This research encompasses a factor analysis of the Beck Depression Inventory-II (BDI-II), which involves three groups of midlife women of African descent who reside in the Midwest, the South, and the U.S. Virgin Islands. The purpose of the study was to determine the factor structure of the BDI-II when administered to a sample of women aged 40-65 of African descent who reside in the three distinct geographical regions of the United States. A correlational, descriptive design was used, and 536 women of African descent were invited to participate in face-to-face interviews that transpired in community settings. Results of the factor analysis revealed a two-factor explanation. Factor one included symptoms such as punishment feelings and pessimism (cognitive), and the second factor included symptoms such as tiredness and loss of energy (somatic-affective). The application of the Beck Depression Inventory-II among the three groups of women generated specific information about each group and common findings across the groups. Knowledge gained from the research could help to guide specific intervention programs for the three groups of women, and explicate the common approaches that could be used for the three groups.

  15. Depression (Major Depressive Disorder)

    Science.gov (United States)

    ... generally miserable or unhappy without really knowing why. Depression symptoms in children and teens Common signs and ... in normal activities, and avoidance of social interaction. Depression symptoms in older adults Depression is not a ...

  16. Improvement of depressive symptoms in patients with moderate-to-severe psoriasis treated with ustekinumab: an open label trial validated using beck depression inventory, Hamilton depression rating scale measures and 18fluorodeoxyglucose (FDG) positron emission tomography (PET).

    Science.gov (United States)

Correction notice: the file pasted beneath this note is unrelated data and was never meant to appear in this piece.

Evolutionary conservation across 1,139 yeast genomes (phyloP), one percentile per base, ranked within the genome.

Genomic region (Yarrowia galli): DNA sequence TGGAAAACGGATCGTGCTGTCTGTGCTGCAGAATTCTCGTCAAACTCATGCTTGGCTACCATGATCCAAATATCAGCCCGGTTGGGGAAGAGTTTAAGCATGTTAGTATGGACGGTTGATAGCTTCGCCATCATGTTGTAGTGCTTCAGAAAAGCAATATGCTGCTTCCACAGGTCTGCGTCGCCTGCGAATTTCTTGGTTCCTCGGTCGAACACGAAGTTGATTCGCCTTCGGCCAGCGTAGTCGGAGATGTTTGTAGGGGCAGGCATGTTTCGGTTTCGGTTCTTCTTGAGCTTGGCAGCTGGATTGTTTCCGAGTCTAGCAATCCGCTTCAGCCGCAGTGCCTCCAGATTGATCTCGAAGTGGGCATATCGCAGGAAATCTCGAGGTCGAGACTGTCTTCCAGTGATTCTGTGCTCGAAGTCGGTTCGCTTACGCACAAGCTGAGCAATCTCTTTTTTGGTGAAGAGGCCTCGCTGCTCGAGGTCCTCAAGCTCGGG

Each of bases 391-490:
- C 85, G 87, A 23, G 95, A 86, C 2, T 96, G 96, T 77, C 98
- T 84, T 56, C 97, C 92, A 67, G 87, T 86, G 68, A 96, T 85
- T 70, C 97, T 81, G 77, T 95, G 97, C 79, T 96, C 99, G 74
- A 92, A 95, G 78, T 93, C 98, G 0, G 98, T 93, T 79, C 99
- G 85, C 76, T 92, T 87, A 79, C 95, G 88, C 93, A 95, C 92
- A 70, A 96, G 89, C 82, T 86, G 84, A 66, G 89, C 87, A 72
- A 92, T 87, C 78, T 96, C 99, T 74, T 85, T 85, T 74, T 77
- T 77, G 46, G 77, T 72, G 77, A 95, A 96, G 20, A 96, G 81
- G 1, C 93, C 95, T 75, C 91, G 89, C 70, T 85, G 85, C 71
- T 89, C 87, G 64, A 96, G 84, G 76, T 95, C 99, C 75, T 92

Kim, Seong-Jang; Park, Min-Young; Pak, Kyoungjune; Han, Junhee; Kim, Gun-Wook; Kim, Hoon-Soo; Ko, Hyun-Chang; Kim, Moon-Bum; Kim, Byung-Soo

    2018-05-07

    Psoriasis is a chronic skin disease associated with psychiatric co-morbidities, especially depression. Early detection of psychological vulnerability in patients with psoriasis seems to be of great clinical importance and significantly impacts the quality of life of the patients. We sought to clarify the association between psoriasis and depressive symptoms in patients with moderate-to-severe psoriasis, and to determine the risk factors for depressive symptoms and analyze the effect of ustekinumab on the symptoms. We also aimed to evaluate the changes in glucose metabolism using 18 fluorodeoxyglucose (FDG) positron emission tomography (FDG-PET). Fifteen patients with moderate-to-severe psoriasis scheduled to be treated with ustekinumab were enrolled. At baseline and after achieving a 75% reduction in the Psoriasis Area and Severity Index (PASI) score (PASI75), all patients underwent a psychiatric interview and FDG-PET. Fifteen healthy volunteers were enrolled for comparison. Patients with moderate-to-severe psoriasis were more depressed than those in the control group were (p Inventory and Hamilton Depression Rating Scale psychiatric interviews (p < .05). However, FDG-PET of the brain showed no significant difference before and after PASI75 achievement using ustekinumab injection. Patients with moderate-to-severe psoriasis are at an increased risk for depressive symptoms, and treatment with ustekinumab may be beneficial. FDG-PET does not reflect the changes in depressive symptoms in such patients.

  17. Depression - resources

    Science.gov (United States)

    Resources - depression ... Depression is a medical condition. If you think you may be depressed, see a health care provider. ... following organizations are good sources of information on depression : American Psychological Association -- www.apa.org/topics/depression/ ...